Sunday, December 16, 2007

Pakistan Has Eight Suspected Human Cases of Bird Flu

Dec. 16 (Bloomberg)—Five members of a family in Pakistan are among eight people who may be the country’s first human cases of bird flu, the World Health Organization said. At least one brother died.

Pakistan’s national laboratory found the lethal H5N1 avian flu strain caused the infections in three brothers and two cousins from the same family, according to information from a Dec. 15 WHO statement and Gregory Hartl, a WHO spokesman in Geneva. Another brother from the U.S., who attended a funeral for one of the victims, and his son tested negative for the virus at a hospital in Nassau County, New York, Hartl said.

Medical teams have been sent to Pakistan to assist local authorities in investigating the cases, in which two people had only mild symptoms, Hartl said. Doctors are monitoring for signs avian flu may be adapting to humans by killing fewer people, fostering its spread.

``It’s too early to make any definitive conclusions’’ about the outbreak, Hartl said in a Dec. 15 telephone interview. ``We are still in the middle of it.’’

The remaining suspected cases in Pakistan include a man and his niece, and a male who worked on a nearby farm.

Doctors from the WHO in Geneva and Cairo, and from the U.S. Navy Medical Research Unit No. 3 in Cairo will arrive in Pakistan during the next two days to track and stem the disease’s spread, and to analyze specimens for any genetic mutations in the virus.

It is too early to determine whether the cases were caused by an animal source or through limited person-to-person spread, he said. Some of the infected people also kept chickens and quails and it is unclear what personal protective equipment was used during culling operations, Hartl said.

Pakistan authorities sent Tamiflu to the affected area to treat cases and prevent further infection, Hartl said.

``Pakistan has been doing everything right’’ in terms of tracing people at risk of infection and preventing its spread, Hartl said.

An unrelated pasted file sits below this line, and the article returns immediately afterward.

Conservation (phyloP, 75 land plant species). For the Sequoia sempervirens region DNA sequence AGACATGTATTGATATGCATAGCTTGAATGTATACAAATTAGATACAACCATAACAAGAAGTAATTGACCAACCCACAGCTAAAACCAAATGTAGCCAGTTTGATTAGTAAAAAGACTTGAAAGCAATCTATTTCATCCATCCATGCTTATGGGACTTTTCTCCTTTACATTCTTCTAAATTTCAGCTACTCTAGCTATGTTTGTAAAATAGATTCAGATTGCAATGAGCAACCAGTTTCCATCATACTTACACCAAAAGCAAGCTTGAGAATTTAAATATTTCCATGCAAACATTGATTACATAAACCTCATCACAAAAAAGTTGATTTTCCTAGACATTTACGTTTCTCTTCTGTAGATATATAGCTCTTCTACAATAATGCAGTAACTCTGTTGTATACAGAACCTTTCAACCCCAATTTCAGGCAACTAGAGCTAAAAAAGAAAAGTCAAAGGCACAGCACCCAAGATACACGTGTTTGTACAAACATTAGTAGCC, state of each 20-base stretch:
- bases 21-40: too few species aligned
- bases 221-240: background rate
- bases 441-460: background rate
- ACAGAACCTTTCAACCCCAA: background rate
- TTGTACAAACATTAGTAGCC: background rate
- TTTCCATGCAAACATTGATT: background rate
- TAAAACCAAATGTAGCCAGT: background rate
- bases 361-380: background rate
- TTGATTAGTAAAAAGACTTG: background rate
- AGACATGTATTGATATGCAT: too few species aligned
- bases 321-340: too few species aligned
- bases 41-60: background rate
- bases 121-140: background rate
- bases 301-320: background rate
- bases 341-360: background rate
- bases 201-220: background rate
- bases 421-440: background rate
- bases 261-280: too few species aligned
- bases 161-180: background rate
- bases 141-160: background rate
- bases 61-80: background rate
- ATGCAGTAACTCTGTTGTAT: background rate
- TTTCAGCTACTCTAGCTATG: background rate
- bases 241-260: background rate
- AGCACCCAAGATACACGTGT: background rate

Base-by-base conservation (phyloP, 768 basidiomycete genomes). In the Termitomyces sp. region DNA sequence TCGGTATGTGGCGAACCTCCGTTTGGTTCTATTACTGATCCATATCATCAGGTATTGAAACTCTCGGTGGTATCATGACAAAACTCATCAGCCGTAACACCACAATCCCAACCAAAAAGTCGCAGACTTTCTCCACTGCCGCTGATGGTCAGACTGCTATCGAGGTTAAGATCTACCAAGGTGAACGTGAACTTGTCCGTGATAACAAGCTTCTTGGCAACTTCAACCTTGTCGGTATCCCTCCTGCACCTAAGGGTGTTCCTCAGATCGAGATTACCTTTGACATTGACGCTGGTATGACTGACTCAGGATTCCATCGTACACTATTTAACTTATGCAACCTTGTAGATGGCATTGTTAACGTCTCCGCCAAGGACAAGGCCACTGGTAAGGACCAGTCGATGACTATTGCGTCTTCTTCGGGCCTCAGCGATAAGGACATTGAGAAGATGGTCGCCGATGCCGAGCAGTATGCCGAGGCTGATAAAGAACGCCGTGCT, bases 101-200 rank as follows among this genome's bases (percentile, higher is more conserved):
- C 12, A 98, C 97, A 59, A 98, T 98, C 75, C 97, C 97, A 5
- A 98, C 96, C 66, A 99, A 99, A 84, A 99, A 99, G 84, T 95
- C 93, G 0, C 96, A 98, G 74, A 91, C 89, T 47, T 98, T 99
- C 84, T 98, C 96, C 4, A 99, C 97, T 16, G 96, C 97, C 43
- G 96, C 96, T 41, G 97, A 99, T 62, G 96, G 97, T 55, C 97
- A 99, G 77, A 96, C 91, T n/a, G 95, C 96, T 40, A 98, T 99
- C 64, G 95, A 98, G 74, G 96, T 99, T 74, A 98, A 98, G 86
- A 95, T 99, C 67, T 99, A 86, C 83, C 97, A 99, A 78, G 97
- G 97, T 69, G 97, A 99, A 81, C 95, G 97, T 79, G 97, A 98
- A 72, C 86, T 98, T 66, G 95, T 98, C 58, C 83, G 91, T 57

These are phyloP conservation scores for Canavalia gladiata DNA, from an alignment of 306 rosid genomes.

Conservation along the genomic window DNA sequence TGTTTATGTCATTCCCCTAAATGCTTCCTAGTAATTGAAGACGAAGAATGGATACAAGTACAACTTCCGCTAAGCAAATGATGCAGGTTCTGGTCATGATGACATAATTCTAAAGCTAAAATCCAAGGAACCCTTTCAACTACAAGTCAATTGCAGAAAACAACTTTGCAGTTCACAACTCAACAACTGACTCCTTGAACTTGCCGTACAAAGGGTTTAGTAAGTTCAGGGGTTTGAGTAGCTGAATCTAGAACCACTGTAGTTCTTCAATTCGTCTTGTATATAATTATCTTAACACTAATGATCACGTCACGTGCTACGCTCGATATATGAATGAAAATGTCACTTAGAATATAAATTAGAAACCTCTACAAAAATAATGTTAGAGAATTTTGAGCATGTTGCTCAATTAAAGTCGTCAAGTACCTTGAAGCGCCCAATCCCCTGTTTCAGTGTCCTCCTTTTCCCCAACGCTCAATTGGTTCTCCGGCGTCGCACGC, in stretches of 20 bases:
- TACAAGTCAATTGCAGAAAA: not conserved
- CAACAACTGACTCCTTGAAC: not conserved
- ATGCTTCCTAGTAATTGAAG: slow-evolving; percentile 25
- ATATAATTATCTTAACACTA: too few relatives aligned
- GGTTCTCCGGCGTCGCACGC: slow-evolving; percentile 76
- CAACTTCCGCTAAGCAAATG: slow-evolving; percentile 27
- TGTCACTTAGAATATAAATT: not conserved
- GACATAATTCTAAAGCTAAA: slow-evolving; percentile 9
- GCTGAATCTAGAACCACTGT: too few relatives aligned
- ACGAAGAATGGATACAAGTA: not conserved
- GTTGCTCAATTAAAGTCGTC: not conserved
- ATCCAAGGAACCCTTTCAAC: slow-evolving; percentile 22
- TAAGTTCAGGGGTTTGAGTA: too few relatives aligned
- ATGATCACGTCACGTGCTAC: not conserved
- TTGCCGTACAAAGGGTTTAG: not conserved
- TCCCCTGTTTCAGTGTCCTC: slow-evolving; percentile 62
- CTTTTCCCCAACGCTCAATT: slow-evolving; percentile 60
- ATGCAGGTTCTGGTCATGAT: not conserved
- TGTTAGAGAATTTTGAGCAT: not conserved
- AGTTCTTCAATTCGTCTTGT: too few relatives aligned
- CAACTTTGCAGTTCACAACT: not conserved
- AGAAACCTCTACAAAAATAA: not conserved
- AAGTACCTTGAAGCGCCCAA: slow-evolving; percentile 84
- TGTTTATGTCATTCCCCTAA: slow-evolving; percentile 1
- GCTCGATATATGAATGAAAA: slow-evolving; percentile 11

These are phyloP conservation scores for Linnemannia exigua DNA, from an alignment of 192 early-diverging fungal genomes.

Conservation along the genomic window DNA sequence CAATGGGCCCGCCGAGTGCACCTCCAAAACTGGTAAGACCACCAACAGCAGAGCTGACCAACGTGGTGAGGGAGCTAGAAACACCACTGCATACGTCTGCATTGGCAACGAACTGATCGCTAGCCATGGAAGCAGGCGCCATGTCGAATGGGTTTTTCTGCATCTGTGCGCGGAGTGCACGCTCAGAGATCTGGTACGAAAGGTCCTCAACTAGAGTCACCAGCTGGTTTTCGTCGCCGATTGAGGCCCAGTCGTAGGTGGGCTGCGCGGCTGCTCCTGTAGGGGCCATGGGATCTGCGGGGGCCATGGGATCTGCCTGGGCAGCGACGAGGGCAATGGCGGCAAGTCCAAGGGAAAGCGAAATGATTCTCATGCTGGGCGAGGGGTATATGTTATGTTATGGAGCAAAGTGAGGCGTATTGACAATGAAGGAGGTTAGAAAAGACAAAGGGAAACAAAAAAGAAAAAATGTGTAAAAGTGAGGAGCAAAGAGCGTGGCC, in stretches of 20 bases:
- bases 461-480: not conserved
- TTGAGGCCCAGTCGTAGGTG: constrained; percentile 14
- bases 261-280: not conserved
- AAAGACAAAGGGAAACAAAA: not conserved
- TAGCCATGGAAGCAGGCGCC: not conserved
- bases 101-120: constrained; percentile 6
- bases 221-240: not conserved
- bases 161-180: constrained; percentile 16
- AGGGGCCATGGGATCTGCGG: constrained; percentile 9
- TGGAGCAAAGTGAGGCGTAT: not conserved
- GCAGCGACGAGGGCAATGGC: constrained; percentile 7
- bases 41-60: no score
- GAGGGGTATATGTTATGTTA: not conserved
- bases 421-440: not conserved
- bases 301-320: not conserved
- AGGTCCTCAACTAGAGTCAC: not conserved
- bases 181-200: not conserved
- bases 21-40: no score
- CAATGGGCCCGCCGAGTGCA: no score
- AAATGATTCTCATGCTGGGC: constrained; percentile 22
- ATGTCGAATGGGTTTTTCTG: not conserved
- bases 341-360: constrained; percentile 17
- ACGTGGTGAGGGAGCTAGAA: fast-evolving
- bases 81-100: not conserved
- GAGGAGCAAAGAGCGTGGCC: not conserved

The infections probably began late October in an agriculture ministry official involved in culling diseased poultry on a farm at Abbottabad in North-West Frontier Province, which borders Afghanistan, Hartl said.

The man fell ill and was cared for by two of his brothers, who also became unwell. One of the brothers died about a month ago and was buried before specimens could be taken for a diagnosis. The other died on Nov. 29 and was positive for H5N1 in preliminary tests, Hartl said. Antibody screening on the first man, who recovered, found he’d been infected with H5N1.

Two cousins, at least one of who is a woman, were positive for H5N1, although they developed only mild symptoms, he said. A man and his niece, who were also involved in culling poultry on either the same or a neighboring farm, have tested positive, Hartl said. The eighth case is a male farm-worker from Mansehra, about 20 kilometers (12 miles) from the other cases, he said.

The suspected Pakistan cases occurred in the Peshawar area of the country and were detected following a series of culling operations in response to outbreaks of H5N1 in poultry, according to the WHO statement. Samples from the cases are being sent to a WHO reference laboratory in Cairo for confirmation and further analysis.

Avian influenza story source: Bloomberg

Posted by john T. on 12/16 at 02:10 PM
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